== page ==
Shapero v. Mercede
In Shapero v. Mercede, 66 Conn. App. 343, 784 A.2d 435 (2001), rev'd, 262 Conn. 1, 808 A.2d 666 (2002), the Court reversed the judgment of the trial court rendered in favor of the plaintiff in the amount of $ 22,500.
The trial court rendered judgment in accordance with the report of an attorney trial referee (referee) to whom the matter had been referred. The report recommended judgment for the plaintiff in the amount of $ 22,500 in his action seeking, inter alia, quantum meruit damages for legal services provided to the defendant.
In reversing the decision, the Court held that we improperly concluded that because the plaintiff had not produced evidence showing either his rate of compensation or the prevailing rates in the community, there was insufficient evidence on which to base an award. Shapero v. Mercede, 262 Conn. 1, 6, 808 A.2d 666 (2002).
Specifically, the Court held that the referee's general knowledge concerning the reasonable value of legal services, and her unchallenged factual findings with regard to the plaintiff's experience and reputation and the novelty and complexity of the legal issues addressed in the course of the plaintiff's work for the defendant provided sufficient support for her challenged finding as to an appropriate hourly rate. See id., at 7-10.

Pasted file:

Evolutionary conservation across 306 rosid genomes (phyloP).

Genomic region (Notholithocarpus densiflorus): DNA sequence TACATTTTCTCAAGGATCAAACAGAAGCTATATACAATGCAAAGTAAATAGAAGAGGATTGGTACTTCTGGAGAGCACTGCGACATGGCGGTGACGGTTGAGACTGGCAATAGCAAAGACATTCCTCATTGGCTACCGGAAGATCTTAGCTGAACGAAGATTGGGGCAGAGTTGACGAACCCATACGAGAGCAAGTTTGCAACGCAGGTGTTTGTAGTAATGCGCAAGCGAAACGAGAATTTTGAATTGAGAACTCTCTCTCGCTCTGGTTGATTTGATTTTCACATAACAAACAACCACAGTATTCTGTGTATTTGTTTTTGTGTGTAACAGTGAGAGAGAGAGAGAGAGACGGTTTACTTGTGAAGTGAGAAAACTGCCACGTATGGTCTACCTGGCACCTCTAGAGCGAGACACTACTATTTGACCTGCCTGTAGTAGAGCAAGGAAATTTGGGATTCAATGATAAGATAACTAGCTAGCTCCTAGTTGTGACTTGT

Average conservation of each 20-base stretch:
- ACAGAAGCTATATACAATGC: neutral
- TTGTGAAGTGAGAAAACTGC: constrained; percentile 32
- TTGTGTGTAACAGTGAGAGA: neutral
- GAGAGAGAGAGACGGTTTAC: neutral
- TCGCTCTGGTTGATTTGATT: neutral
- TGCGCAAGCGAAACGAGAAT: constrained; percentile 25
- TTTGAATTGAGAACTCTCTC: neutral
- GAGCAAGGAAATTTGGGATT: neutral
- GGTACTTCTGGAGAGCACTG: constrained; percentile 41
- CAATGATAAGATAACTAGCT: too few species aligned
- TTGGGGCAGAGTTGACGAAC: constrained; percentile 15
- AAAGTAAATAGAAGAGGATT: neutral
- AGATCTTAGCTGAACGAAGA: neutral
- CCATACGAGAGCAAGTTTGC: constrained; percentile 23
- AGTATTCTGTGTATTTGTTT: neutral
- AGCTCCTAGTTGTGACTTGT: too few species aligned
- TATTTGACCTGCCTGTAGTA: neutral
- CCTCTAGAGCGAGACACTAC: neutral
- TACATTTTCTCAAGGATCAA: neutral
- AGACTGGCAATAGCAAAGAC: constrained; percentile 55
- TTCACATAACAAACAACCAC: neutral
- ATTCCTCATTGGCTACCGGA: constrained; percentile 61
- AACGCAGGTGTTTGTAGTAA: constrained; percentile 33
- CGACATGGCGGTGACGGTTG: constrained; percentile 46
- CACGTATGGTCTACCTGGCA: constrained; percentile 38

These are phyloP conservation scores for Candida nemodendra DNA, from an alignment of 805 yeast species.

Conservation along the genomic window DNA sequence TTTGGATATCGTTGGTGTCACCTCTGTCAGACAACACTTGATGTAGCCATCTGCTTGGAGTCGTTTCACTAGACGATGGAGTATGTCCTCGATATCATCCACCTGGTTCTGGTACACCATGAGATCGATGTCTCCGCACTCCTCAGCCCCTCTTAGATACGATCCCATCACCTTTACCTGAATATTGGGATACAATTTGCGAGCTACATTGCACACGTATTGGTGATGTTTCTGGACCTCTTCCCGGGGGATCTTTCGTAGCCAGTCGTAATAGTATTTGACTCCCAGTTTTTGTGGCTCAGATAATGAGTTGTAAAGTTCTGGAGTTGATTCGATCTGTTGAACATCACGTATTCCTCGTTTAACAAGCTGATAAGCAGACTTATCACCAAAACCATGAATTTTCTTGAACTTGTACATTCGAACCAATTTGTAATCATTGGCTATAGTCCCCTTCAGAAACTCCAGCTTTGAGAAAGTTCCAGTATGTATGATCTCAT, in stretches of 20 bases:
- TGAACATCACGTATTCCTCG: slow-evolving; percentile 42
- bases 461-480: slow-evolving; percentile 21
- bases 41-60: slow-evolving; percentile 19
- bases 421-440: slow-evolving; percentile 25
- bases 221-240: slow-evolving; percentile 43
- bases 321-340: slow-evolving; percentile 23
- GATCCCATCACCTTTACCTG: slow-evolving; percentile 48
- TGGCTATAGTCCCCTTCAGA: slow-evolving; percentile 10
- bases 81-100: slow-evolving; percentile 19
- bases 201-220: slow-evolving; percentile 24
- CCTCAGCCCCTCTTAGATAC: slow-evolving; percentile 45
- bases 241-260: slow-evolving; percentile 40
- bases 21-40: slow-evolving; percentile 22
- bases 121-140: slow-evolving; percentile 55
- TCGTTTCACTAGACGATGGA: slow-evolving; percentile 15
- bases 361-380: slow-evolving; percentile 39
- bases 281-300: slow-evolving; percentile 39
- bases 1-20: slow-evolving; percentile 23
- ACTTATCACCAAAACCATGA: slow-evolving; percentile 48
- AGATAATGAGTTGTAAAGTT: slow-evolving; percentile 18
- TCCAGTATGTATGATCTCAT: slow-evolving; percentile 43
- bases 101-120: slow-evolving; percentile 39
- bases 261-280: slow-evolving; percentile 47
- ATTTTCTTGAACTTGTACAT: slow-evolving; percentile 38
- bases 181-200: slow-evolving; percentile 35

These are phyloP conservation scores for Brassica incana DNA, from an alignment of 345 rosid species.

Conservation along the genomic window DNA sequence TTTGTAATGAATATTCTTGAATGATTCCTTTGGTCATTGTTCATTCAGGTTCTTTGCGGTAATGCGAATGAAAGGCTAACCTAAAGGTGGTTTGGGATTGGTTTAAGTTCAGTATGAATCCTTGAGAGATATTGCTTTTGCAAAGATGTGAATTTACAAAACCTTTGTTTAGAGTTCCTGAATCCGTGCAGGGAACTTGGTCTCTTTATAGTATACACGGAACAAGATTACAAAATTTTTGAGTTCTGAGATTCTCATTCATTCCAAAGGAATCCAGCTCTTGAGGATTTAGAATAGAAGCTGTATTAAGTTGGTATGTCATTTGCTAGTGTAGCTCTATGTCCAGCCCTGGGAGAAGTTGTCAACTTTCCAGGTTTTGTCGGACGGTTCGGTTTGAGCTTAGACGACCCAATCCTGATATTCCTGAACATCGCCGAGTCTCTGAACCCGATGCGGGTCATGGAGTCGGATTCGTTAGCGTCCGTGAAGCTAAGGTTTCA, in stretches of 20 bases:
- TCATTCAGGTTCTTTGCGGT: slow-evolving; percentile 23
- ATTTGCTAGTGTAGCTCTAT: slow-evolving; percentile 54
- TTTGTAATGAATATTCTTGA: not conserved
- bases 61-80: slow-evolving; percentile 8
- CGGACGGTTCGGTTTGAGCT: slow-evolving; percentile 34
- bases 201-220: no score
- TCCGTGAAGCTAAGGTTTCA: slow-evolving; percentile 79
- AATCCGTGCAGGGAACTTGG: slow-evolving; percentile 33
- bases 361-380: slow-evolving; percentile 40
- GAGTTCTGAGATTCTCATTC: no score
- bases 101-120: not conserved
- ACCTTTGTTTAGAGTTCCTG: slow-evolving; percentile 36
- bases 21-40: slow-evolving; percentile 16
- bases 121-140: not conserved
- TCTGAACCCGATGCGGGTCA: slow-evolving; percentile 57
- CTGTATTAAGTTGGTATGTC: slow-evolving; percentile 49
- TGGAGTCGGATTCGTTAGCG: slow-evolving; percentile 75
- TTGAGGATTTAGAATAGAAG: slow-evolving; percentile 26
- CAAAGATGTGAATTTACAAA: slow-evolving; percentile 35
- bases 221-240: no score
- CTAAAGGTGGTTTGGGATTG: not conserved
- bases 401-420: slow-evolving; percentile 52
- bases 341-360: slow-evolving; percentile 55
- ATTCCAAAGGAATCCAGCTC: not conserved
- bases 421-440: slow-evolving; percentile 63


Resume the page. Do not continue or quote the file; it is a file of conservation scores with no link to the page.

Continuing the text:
In Shapero v. Mercede, 262 Conn. 1, 9, 808 A.2d 666 (2002) the Court cited this statement in Pearl v. Nelson with approval.
The controversy in Shapero did not concern the need for expert testimony in fee collection cases that are tried to a jury. Instead, Shapero held that attorney trial referees, like trial courts, have the professional expertise to assess the sufficiency of the evidentiary support for a fee collection action without the assistance of expert testimony. Id.